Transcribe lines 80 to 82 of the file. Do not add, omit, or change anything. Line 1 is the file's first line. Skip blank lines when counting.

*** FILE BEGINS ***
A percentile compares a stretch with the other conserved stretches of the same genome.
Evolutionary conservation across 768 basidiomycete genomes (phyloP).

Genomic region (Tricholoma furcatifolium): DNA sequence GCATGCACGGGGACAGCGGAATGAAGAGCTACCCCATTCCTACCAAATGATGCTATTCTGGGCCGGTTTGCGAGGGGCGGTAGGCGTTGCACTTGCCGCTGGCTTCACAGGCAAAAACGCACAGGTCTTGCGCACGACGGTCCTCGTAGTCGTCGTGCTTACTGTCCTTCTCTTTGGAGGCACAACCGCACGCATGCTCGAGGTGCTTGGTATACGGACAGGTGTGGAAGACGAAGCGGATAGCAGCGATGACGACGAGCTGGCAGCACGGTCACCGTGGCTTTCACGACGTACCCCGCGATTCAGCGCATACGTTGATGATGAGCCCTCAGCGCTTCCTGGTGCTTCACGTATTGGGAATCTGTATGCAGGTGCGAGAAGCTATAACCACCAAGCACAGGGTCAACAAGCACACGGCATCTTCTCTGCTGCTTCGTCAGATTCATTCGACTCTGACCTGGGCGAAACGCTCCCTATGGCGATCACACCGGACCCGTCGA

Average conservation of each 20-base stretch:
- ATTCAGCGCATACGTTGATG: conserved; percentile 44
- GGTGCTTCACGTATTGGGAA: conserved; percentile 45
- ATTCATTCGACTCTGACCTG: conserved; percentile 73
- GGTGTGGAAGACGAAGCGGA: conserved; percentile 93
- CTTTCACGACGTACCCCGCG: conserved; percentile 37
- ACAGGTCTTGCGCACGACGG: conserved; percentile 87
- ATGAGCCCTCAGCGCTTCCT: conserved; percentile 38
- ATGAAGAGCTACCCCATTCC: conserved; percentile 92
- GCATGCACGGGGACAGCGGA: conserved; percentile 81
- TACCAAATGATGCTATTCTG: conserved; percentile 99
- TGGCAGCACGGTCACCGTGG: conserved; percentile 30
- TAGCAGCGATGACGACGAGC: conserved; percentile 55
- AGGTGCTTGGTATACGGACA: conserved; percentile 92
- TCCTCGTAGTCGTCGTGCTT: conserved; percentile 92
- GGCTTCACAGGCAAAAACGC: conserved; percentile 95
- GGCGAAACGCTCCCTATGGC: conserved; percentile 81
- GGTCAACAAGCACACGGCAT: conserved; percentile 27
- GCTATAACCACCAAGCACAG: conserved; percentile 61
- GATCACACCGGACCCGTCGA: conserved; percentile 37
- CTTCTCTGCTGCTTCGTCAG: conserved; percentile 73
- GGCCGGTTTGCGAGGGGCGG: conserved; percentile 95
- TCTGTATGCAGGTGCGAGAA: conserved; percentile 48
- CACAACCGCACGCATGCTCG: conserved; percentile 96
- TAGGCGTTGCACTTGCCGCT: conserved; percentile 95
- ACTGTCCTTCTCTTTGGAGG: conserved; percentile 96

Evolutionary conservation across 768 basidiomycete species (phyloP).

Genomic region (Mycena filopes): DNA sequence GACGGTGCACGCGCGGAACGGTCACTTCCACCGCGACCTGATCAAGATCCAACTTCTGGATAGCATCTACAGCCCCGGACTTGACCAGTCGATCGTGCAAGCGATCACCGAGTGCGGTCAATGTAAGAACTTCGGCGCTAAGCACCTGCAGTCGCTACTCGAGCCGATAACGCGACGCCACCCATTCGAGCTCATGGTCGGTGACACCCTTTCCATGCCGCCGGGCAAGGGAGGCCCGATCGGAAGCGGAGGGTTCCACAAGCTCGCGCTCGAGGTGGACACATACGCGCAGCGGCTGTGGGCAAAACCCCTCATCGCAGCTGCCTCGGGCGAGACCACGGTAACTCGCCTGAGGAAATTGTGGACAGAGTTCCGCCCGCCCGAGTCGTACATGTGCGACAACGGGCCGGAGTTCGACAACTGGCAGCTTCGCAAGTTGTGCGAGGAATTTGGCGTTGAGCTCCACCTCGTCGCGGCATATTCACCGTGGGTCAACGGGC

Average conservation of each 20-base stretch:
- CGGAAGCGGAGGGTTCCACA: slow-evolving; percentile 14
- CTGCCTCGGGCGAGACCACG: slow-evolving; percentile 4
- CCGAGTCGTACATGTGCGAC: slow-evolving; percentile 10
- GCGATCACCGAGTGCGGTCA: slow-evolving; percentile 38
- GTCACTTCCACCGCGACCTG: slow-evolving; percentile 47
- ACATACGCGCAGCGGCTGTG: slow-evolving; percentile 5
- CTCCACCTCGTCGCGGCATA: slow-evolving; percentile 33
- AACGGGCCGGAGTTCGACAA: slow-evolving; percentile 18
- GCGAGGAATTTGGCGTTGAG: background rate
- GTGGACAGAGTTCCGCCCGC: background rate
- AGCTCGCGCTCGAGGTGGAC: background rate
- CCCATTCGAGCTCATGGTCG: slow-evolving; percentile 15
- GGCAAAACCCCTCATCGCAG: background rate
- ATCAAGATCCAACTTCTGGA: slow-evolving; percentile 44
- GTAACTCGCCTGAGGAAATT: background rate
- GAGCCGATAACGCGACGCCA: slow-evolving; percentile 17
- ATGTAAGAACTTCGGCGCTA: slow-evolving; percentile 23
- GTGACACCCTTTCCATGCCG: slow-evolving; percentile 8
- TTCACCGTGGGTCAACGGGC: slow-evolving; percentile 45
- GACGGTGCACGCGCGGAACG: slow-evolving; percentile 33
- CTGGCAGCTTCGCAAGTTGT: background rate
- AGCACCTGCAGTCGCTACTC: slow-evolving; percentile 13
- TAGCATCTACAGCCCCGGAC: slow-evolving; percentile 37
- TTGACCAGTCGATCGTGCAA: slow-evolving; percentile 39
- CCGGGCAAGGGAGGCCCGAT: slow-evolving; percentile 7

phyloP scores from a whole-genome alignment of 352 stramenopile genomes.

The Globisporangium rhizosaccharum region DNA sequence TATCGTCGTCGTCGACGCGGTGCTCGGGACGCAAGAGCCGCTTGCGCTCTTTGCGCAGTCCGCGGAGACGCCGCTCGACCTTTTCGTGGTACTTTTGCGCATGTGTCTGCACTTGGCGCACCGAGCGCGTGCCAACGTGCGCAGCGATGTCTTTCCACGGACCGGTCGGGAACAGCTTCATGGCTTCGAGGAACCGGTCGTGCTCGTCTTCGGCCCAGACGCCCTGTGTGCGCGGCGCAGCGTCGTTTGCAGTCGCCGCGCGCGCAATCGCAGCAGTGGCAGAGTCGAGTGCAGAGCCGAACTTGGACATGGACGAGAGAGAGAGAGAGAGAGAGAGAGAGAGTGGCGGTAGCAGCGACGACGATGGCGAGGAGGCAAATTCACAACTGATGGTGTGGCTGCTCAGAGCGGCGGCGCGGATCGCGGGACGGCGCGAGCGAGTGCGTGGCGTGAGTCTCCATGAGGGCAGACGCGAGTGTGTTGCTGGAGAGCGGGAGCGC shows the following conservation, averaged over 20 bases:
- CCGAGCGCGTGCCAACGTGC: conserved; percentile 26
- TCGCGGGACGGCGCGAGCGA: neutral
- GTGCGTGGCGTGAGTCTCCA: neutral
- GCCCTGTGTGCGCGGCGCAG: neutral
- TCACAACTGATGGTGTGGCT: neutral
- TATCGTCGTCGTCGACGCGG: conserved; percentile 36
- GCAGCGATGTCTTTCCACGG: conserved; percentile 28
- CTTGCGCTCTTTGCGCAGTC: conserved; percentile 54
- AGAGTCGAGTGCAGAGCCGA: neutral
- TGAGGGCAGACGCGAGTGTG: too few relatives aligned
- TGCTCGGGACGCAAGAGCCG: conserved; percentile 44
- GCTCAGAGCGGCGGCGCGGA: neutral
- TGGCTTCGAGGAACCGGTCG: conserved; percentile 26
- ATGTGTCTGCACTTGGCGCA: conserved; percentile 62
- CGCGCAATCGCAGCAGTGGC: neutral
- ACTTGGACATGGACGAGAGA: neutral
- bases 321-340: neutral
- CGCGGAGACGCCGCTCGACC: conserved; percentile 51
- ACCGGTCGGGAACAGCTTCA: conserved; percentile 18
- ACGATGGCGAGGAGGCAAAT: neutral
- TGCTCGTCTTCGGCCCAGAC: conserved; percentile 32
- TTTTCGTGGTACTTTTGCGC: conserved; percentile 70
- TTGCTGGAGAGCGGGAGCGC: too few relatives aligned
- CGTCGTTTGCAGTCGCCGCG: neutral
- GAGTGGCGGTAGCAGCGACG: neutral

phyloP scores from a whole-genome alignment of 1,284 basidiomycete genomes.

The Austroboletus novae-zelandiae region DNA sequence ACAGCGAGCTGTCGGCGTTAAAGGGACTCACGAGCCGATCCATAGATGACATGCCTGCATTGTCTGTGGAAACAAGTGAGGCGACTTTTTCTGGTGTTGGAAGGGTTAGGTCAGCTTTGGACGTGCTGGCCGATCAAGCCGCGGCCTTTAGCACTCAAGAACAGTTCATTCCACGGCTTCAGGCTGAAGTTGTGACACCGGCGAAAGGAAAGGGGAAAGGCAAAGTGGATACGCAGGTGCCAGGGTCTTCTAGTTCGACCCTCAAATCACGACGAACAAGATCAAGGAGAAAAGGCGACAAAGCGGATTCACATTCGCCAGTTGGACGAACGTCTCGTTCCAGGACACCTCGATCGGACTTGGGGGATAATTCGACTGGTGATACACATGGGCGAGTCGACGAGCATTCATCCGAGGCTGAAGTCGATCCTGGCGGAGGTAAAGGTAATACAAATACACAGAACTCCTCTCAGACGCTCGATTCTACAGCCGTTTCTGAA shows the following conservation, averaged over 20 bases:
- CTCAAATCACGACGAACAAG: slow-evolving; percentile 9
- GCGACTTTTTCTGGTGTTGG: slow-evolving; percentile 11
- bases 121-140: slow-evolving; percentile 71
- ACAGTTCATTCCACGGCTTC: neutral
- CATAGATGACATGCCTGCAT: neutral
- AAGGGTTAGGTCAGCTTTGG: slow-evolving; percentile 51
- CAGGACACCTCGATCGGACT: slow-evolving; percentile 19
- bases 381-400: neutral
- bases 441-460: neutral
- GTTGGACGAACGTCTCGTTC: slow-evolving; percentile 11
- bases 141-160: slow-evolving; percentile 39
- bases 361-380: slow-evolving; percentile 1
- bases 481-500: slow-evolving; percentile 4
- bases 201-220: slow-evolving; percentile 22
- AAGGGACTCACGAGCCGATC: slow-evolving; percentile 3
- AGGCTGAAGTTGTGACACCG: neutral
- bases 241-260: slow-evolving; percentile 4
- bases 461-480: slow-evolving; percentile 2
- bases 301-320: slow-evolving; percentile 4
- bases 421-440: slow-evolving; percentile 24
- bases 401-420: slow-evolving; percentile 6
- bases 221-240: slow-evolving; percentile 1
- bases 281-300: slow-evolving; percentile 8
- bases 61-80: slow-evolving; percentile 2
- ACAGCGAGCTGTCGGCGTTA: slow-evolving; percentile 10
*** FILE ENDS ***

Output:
- TGCTCGTCTTCGGCCCAGAC: conserved; percentile 32
- TTTTCGTGGTACTTTTGCGC: conserved; percentile 70
- TTGCTGGAGAGCGGGAGCGC: too few relatives aligned